Sweet potatoes - 35 lbs.  Stored in wire baskets in the basement where it's closer to 60 degrees and dry (they won't keep in the root cellar) after curing in a warmer area for a couple weeks = 13,650 calories
Garlic - 7 lbs. Stored in wire baskets in the basement where it's drier (they won't keep in the root cellar) = 4,704 calories
Lofthouse landrace dry beans - 8 lbs.  Stored in mason jars = 11,428 calories
Sunflower seeds - 8 lbs.  Stored in chicken food sack = 20,000
Beets - 32.5 lbs.  Stored in the root cellar in three 5 gallon buckets with damp planer shavings = 6,337 calories
Apples - 120 lbs.  Stored in the root cellar in many 5 gallon buckets with dry planer shavings = 28,320 calories
Onions - 43 lbs.  Stored in the root cellar in wire baskets = 8,213 calories
Squash (14 acorn, 74 pumpkin, 22 buttercup, 54 butternut) - 400-500 lbs.  Stored loose on wooden shelves in the basement where it's closer to 50 degrees and dry. = 80,000
Raspberries - 11.75 lbs.  Frozen on a cookie sheet and then put in cellophane bags in ziplock bags in the freezer = 2,632 calories
Aronia berries - 8.5 lbs.  Frozen on a cookie sheet and then put in cellophane bags in ziplock bags in the freezer = 1,810 calories
Green peppers - 4.5 lbs.  Frozen on a cookie sheet and then put in cellophane bags in ziplock bags in the freezer = 409 calories
Total of 231,587 calories

Bonus species that I didn't weigh would be frozen zucchini, frozen green beans, cabbage, brussels sprouts and leeks that are still in the garden
Bucket-of-carrots.jpg
Bucket of carrots
Bucket of carrots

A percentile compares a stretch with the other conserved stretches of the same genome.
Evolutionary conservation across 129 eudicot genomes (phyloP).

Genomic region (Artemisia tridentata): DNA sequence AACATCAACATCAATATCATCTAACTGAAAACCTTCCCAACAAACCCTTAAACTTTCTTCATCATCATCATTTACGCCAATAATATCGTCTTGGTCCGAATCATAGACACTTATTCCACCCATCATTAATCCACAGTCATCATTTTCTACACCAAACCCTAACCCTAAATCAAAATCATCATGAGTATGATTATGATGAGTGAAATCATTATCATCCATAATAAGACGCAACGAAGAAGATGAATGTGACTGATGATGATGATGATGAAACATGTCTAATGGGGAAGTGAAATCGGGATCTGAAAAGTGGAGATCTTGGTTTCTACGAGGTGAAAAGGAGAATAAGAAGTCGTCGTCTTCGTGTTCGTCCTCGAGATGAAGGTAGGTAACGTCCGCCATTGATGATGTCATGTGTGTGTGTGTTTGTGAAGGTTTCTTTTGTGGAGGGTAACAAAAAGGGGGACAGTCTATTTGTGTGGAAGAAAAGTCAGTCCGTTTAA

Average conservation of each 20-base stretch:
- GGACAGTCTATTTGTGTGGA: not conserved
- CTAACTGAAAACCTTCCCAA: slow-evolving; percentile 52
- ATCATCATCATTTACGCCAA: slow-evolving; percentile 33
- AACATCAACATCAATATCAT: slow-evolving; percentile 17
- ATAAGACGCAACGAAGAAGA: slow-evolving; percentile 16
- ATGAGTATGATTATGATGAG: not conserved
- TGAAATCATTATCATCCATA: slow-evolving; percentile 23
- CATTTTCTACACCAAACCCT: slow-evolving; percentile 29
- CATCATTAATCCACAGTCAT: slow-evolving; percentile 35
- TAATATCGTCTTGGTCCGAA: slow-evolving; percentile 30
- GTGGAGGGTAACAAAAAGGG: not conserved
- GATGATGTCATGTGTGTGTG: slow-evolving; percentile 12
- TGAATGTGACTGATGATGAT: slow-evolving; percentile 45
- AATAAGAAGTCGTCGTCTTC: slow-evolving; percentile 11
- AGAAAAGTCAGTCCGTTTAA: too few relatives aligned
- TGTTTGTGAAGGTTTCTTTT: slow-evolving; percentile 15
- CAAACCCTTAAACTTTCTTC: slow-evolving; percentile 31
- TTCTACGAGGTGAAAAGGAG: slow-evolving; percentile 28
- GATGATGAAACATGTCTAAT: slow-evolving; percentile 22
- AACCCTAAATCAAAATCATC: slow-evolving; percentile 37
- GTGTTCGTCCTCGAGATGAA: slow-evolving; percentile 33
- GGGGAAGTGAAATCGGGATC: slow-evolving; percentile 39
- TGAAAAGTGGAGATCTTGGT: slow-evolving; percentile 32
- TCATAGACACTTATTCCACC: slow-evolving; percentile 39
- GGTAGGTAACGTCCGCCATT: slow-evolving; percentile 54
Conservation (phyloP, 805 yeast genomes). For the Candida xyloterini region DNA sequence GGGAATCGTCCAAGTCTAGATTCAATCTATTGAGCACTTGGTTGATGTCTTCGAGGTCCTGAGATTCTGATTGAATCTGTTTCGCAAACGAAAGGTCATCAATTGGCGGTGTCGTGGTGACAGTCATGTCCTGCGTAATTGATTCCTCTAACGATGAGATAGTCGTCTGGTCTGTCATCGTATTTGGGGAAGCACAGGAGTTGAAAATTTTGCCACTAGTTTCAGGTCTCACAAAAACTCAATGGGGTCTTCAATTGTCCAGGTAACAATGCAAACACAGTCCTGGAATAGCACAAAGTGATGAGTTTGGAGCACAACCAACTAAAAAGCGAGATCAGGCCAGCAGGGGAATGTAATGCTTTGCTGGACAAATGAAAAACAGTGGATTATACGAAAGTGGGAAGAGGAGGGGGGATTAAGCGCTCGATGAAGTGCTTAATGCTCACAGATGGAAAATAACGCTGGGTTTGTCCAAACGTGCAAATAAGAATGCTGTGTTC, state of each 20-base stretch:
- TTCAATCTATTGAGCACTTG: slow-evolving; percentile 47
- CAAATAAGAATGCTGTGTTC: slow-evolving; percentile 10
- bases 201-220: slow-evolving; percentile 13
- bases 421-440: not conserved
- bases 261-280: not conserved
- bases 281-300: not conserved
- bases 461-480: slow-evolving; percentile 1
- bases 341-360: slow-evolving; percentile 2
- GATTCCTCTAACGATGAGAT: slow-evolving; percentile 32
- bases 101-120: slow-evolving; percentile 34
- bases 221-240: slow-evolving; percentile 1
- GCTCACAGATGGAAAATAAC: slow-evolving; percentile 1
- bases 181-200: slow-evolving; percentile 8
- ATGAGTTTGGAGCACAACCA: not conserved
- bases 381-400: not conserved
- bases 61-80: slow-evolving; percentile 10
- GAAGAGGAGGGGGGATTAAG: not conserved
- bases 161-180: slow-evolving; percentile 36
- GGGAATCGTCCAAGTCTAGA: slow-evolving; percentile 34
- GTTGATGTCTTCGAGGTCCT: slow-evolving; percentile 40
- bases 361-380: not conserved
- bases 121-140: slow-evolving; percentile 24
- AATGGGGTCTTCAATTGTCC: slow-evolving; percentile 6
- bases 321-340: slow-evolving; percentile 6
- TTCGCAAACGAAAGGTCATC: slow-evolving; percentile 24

Potato-haul.jpg
Potato haul
Potato haul
Sweet-potatoes-and-apples.jpg
Sweet potatoes and apples
Sweet potatoes and apples
Garlic.jpg
Garlic
Garlic
Sunflower-seeds.jpg
Sunflower seeds
Sunflower seeds
Beets.jpg
Beets
Beets
More-apples.jpg
More apples
More apples
More-apples.jpg
More apples
More apples
Onions.jpg
Onions
Onions
2017-squash.jpg
2017 squash
2017 squash
Raspberries.jpg
Raspberries
Raspberries
Aronia-berries.jpg
Aronia berries
Aronia berries
Green-peppers.jpg
Green peppers
Green peppers
Lofthouse-beans.jpg
Lofthouse beans
Lofthouse beans
Staff note (Dave Burton):

I hereby certify this BB as complete! I think this is just amazing to see!

 
Posts: 51
Location: PNW zone 8b
49
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Is anyone else going to skip the hugelkulture requirement in the sand badge and continue on with the straw badge requirement to grow, harvest and preserve 100,000 cals? This BB will take all summer and it would help keep me on track if someone else was also working towards this goal. I am amazed at what Mike was able to do.
 
Mike Haasl
steward
Posts: 7183
Location: Northern WI (zone 4)
2044
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I hope so.  It did take me more than one year to do the stuff in the photos, but I think I grow more than that per year.  It's just that I didn't have pictures of every zucchini and tomato that I picked.  I'm pretty sure many experienced homesteaders are cranking out this amount of food each year so I hope they post about it.